“[In regards to] whether or not I think the safety measures are actually safe, I can just say that if I didn’t have to work, I wouldn’t be there,” they disclosed. “There is simply no way to avoid the risk when you are going out to eat. Although staff members will do everything they can to protect you, it’s the other guests who, in my opinion, pose more of a risk, as they aren’t as aware of the sanitation requirements and don’t wear masks while they eat.”
And this sentiment is not found only at dine-in establishments, as one employee of a popular ice-cream chain put it, “I personally work at a counter-style take out shop, so I inherently have less contact than a sit-down restaurant…[but] to be frank, I don’t believe there is a way to safely serve and [eat out] during a pandemic.”
This employee’s greatest frustration is that of their own safety, both health-wise and financially, explaining, “I do not feel comfortable going into a space where I know multiple people are constantly not taking proper precautions for my safety,” they said. “When a non-essential worker goes somewhere like the grocery store and feels threatened by an inconsiderate individual, they have the power to leave that situation. As a worker whose job it is to serve anyone willing to buy, I do not have the luxury of removing myself from people who make me feel unsafe.”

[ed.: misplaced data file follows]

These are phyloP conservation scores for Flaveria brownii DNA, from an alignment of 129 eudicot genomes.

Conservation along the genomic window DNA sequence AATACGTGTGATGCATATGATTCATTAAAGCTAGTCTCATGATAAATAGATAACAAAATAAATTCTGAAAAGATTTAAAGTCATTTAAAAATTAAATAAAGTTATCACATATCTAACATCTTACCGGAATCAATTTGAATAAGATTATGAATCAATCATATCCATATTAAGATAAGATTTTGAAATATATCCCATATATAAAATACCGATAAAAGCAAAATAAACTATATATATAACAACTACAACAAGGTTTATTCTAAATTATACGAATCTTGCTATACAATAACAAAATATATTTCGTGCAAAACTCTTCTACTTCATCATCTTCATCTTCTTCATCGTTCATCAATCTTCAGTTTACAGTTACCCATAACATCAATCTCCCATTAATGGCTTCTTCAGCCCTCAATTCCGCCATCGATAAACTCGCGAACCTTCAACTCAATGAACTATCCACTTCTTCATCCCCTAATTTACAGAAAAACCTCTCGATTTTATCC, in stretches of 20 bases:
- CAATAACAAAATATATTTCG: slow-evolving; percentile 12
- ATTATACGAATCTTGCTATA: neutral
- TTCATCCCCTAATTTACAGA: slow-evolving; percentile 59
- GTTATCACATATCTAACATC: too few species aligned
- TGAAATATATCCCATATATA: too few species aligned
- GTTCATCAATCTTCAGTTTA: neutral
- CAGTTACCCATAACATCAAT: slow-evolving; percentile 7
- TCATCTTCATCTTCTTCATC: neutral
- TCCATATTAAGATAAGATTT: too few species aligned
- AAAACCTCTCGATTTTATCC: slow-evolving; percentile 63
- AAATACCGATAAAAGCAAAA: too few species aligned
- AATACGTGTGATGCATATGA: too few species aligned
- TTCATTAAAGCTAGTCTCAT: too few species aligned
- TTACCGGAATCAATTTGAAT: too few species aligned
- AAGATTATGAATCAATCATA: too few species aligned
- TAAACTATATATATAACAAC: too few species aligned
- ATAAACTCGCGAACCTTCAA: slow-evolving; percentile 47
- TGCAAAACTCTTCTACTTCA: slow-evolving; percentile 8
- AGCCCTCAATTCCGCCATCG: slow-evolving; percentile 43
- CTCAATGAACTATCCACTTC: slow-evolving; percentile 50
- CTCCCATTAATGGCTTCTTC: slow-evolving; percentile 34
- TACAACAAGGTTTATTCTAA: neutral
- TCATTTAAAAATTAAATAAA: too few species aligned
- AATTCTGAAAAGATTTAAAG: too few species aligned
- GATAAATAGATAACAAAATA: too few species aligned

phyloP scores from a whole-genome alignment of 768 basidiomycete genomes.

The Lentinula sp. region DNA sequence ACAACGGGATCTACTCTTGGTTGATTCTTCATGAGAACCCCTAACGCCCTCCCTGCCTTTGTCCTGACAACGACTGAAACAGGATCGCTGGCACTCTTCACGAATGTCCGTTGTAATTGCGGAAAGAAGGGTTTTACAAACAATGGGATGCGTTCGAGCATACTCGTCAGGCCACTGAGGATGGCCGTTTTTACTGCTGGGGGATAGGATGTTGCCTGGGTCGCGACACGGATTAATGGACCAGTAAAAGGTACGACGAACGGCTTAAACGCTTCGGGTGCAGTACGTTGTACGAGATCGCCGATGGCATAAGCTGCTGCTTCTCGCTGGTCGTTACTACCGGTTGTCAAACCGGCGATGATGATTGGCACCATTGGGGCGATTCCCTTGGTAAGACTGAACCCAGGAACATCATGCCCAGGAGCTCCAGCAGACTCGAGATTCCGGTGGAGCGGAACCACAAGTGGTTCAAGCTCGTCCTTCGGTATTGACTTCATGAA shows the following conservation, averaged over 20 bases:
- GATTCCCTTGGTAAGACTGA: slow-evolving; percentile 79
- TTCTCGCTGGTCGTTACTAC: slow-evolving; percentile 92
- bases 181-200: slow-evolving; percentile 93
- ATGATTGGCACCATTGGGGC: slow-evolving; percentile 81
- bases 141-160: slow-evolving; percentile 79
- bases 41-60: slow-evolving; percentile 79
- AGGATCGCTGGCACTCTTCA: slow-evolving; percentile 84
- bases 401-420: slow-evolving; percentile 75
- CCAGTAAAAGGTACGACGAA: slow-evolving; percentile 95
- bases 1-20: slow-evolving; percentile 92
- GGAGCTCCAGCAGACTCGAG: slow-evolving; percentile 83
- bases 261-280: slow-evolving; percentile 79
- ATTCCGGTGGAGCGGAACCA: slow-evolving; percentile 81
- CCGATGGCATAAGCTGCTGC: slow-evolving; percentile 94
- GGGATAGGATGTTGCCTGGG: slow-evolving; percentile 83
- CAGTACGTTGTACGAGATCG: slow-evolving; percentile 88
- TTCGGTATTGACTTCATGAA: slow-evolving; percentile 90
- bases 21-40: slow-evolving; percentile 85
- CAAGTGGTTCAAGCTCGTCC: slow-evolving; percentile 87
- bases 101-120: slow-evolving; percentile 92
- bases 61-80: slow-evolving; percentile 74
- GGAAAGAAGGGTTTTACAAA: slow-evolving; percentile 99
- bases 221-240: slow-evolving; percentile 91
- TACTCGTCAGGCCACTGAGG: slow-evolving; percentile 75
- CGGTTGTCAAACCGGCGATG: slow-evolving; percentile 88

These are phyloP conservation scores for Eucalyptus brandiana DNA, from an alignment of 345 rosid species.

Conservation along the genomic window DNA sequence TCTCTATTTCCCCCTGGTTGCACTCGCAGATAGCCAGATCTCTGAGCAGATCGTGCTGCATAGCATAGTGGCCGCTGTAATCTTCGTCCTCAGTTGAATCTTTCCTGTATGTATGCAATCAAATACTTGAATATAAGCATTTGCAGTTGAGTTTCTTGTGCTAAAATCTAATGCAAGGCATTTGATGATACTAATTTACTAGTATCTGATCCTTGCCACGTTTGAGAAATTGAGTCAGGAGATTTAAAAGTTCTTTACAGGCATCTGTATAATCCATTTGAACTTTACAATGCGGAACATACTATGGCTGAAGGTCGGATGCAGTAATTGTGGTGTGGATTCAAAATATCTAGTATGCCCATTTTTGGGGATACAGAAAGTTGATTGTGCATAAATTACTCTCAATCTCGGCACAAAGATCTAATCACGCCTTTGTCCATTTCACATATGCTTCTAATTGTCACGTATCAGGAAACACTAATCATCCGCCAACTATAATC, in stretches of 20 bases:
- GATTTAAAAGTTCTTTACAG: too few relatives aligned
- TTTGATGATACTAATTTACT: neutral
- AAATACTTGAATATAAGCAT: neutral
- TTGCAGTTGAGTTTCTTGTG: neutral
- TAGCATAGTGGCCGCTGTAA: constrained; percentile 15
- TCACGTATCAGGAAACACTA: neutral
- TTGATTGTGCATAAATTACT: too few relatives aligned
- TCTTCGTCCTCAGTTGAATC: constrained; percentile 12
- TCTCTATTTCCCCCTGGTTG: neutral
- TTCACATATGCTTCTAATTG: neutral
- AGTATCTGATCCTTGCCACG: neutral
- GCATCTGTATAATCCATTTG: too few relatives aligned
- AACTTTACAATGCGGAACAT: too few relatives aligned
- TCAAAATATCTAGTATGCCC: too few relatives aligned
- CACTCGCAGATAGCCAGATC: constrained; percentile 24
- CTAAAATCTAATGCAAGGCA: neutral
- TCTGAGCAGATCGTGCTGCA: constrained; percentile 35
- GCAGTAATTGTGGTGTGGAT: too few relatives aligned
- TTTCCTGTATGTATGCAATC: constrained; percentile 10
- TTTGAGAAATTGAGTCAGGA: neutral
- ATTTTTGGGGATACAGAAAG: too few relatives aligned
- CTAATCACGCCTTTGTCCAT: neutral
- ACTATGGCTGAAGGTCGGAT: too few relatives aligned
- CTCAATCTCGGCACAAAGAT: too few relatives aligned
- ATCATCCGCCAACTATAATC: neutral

And while some may argue that this individual simply not return to work, that is not a feasible reality for so many in the service industry, as this employee explains their situation as a “Catch-22.”
“I am extremely reliant on tips,” they explained. “I don’t see the government being willing to issue unemployment to last through COVID’s end. So, I personally feel I have no choice but to acclimate to the new normal and encourage customers into the shop, even if it’s at the expense of everyone involved’s health.”
Without government support, these individuals have no choice but to keep going back to what they themselves describe as an unsafe environment. Many employees are now having to think of not only how to make ends meet, but how to ensure they are not catching the virus in their work environment. Do the employees think you should go back to restaurants? The answer is a resounding no. But, as fear of the country’s current increased unemployment being phased out becomes more of a reality, their reliance on steady income ultimately takes precedence.
If staffs’ first-hand experiences and fears have you rethinking your plans for a weekend brunch, consider your options. Supporting a business and its employees can be more than dining in, it can be ordering take out, buying gift cards and merchandise, donating to servers’ GoFundMes, and ensuring that you tip staff a minimum of 20%.